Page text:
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J Exp Bot. 2016 Mar;67(6):1853-69. doi: 10.1093/jxb/erv576. Epub 2016 Jan 15.

The Arabidopsis glutamate receptor-like gene GLR3.6 controls root development by repressing the Kip-related protein gene KRP4.

Author information

1
Institute of Plant Biology, National Taiwan University, Taipei 106, Taiwan.
2
Division of Silviculture, Taiwan Forestry Research Institute, 53 Nan-Hai Road, Taipei 10066, Taiwan.
3
Institute of Plant Biology, National Taiwan University, Taipei 106, Taiwan Department of Life Science, National Taiwan University, Taipei 106, Taiwan Genome and Systems Biology Degree Program, National Taiwan University and Academia Sinica, Taipei, 106, Taiwan ifchang@ntu.edu.tw.

Abstract

In Arabidopsis, 20 genes encode putative glutamate receptor-like proteins (AtGLRs). However, the functions of most genes are unknown. In this study, our results revealed that loss of function of AtGLR3.6 (atglr3.6-1) leads to reduced primary root growth and fewer lateral roots, whereas AtGLR3.6 overexpression induced both primary and lateral root growth. The glr3.6-1 mutant exhibited a smaller root meristem size compared with the wild type, indicating that AtGLR3.6 controls root meristem size. In addition, atglr3.6-1 roots show a decreased mitotic activity accounting for the reduced root meristem size. Furthermore, expression of a gene encoding a cell cycle inhibitor, the cyclin-dependent kinase (CDK) inhibitor Kip-related protein 4 (KRP4), was significantly up-regulated in the mutant and down-regulated in AtGLR3.6-overexpressing roots, suggesting a role for KRP4 in AtGLR3.6-mediated root meristem maintenance. Importantly, the atglr3.6-1 mutant recovered most of its root growth when KRP4 expression is down-regulated, whereas elevated KRP4 expression in AtGLR3.6-overexpressing plants phenocopied the wild-type root growth, implying an underlying relationship between AtGLR3.6 and KRP4 genes. Cytosolic Ca(2+) elevation is reduced in atglr3.6-1 roots, suggesting impaired calcium signaling. Moreover, calcium treatment reduced the level of KRP4 and hence induced root growth. Collectively, we reveal that AtGLR3.6 is required for primary and lateral root development, and KRP4 functions as a downstream signaling element in Arabidopsis thaliana.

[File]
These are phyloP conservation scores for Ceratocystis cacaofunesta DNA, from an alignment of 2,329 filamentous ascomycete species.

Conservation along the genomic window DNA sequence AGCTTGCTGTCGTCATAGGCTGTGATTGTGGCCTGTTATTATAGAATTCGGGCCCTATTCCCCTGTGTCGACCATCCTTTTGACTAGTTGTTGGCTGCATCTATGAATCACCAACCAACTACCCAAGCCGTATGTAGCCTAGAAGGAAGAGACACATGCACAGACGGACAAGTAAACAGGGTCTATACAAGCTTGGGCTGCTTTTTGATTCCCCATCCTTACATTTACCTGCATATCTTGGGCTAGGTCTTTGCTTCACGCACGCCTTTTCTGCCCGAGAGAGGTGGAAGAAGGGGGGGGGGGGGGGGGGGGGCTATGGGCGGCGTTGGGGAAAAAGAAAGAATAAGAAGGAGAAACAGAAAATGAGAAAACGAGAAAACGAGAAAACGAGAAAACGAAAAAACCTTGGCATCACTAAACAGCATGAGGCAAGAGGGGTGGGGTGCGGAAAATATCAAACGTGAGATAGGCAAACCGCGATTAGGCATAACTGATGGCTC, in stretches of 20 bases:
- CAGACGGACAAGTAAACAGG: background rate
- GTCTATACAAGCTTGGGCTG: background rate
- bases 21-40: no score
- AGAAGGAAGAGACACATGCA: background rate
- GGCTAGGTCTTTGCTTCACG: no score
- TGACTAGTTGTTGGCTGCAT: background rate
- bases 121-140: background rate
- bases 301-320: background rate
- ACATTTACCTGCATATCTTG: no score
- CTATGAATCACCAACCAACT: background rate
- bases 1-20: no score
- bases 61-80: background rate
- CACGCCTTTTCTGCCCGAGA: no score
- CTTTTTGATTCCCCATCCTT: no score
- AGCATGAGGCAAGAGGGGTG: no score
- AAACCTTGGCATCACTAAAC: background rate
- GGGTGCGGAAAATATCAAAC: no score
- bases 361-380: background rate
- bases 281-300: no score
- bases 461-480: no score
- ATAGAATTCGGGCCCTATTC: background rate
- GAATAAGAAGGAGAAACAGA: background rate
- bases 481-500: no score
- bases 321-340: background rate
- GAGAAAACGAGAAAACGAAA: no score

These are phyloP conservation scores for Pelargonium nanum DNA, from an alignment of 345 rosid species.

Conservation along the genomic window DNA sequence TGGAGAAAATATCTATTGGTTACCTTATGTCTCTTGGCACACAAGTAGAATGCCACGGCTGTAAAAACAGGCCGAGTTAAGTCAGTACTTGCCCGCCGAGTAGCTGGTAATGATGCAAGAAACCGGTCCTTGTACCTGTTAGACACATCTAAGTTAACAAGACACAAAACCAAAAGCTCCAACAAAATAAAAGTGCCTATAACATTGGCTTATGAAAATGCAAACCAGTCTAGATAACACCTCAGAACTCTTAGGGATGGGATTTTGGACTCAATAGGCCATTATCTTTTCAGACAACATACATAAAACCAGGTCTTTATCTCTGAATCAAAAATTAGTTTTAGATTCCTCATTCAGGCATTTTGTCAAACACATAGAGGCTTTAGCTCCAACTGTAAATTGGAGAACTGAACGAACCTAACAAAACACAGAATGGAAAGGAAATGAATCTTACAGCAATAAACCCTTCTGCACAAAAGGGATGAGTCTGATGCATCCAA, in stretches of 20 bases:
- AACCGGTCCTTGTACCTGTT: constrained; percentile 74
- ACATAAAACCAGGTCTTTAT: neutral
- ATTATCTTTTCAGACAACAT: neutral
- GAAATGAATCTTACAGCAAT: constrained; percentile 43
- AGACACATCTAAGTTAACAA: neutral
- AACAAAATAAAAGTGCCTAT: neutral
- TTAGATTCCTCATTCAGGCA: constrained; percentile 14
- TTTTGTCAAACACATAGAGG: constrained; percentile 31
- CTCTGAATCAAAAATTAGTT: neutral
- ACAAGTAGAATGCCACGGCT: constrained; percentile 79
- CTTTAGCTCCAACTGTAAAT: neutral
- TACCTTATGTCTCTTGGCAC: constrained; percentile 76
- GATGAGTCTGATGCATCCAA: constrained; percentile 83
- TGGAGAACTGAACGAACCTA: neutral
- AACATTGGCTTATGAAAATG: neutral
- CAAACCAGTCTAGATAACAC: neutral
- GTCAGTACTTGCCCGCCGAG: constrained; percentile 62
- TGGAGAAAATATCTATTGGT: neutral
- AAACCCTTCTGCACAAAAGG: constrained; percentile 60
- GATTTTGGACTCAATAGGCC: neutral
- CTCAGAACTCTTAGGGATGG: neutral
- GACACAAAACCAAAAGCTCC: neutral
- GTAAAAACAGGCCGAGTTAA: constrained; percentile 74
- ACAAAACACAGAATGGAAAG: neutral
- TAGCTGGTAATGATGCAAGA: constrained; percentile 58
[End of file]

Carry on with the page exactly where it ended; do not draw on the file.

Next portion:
KEYWORDS:

AtGLR; KRP4; auxin; calcium; glutamate receptor; lateral root.

PMID:
26773810
DOI:
10.1093/jxb/erv576
[Indexed for MEDLINE]

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